BATON ROUGE, La. (WAFB) - A cluster of thunderstorms in Kansas would eventually become a hurricane making landfall in Louisiana in mid-July in 2019.
All the time, forecasters say, “No two storms are alike.” And that is incredibly true for Hurricane Barry.
There are no doubt Barry was an unconventional way to form a hurricane. Barry began as a mid-latitude cluster of thunderstorms and eventually evolved into an area of low pressure with tropical characteristics. But Barry didn’t just come out of nowhere. Long-range weather models began picking up on Barry more than a week before it made landfall in Louisiana.
By Wednesday, July 10, the National Hurricane Center used its new designation of Potential Tropical Cyclone to allow for the issues of tropical watches and warnings, especially across portions of the Louisiana coast for a potential landfall Friday into Saturday. The first forecast cone was extremely accurate in detailing the eventual path and strength of Barry.
It was clear by Thursday, July 11 that Louisiana would feel the full brunt of Barry. But major questions remained on how strong it would get and how much rain would come. Initial estimates put a catastrophic 15″ to 25″ of rain across the WAFB viewing area. National Hurricane Center Director Ken Graham gave a live update on the potential of Barry.
“These are very large numbers that we have here, so in this purple area here, that’s 15 to 20 inches of rain," he said. "Some areas, we don’t know where, and sometimes, we see that even outside that main area could get up to 25 inches of rain and that’s a real problem.”
“We are still at risk of significant flooding in south Louisiana," said Gov. John Bel Edwards. "Whether it comes from rain or from the river, water is water. We are encouraging everyone to take this very very seriously.”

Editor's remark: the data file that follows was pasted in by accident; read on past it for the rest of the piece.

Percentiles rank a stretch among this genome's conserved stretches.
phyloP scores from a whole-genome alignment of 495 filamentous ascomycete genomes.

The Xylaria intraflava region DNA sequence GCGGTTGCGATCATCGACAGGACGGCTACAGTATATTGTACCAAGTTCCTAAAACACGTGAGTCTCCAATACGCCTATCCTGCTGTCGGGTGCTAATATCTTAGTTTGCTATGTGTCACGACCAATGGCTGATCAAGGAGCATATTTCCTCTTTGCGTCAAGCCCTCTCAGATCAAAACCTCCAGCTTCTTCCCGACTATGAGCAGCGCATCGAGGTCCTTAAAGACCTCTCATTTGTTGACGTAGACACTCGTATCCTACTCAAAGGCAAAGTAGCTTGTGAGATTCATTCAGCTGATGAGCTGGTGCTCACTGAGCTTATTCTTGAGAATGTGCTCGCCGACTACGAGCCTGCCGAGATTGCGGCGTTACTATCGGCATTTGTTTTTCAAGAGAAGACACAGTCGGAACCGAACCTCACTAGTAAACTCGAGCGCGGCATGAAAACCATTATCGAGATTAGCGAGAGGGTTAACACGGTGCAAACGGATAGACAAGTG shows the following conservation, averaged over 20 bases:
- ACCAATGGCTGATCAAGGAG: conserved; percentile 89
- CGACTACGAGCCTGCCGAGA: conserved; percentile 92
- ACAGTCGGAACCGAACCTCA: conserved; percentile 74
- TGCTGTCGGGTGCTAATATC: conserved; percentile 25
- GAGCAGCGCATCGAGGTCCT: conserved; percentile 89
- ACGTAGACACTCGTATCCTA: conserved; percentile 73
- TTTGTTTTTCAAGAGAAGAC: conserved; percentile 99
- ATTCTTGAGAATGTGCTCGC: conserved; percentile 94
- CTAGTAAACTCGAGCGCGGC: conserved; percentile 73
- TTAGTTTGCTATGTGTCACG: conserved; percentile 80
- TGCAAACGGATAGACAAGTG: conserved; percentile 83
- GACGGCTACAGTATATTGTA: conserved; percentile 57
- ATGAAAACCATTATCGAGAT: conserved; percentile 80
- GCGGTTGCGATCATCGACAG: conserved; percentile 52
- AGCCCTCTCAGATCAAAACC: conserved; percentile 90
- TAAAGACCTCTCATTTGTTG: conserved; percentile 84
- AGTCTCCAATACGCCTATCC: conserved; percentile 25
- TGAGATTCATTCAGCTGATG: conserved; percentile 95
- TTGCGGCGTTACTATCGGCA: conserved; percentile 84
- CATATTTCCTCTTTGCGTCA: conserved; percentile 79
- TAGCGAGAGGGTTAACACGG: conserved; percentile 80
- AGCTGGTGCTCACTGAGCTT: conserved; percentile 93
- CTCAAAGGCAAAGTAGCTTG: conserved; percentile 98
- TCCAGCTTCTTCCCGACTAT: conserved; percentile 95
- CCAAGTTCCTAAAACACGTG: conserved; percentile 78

Even with these dire rainfall estimates, Barry struggled to get organized due to dry air situated across central and north Louisiana. The dry air ate away at tropical moisture trying to move inland on the north side of Barry’s circulation.
Even by landfall on Saturday, July 13, long-range low-resolution weather models struggled to handle the stubborn dry air to the north of Barry. Short-range high-resolution guidance was painting a much drier picture. Yet, the Hurricane Center held on to very high rainfall amounts.
The rainfall totals never materialized locally. Flooding within the WAFB viewing area occurred in extreme northwest Pointe Coupee Parish two days after Barry made landfall. In fact, it was days after, that Barry produced most of its rainfall across a chunk of southwest and south central Louisiana, which came as a surprise to forecasters.
“The issue was it was kind of a half a storm. And to get 20 inches of rain just with the backside of the storm, just think if it was a complete storm. It could have been easily 40 inches of rain somewhere [from] Baton Rouge to Lafayette to Lake Charles,” Graham explained.
In the WAFB viewing area, Barry produced localized flooding and numerous downed trees, but will ultimately be remembered as a storm with a bark worse than its bite.
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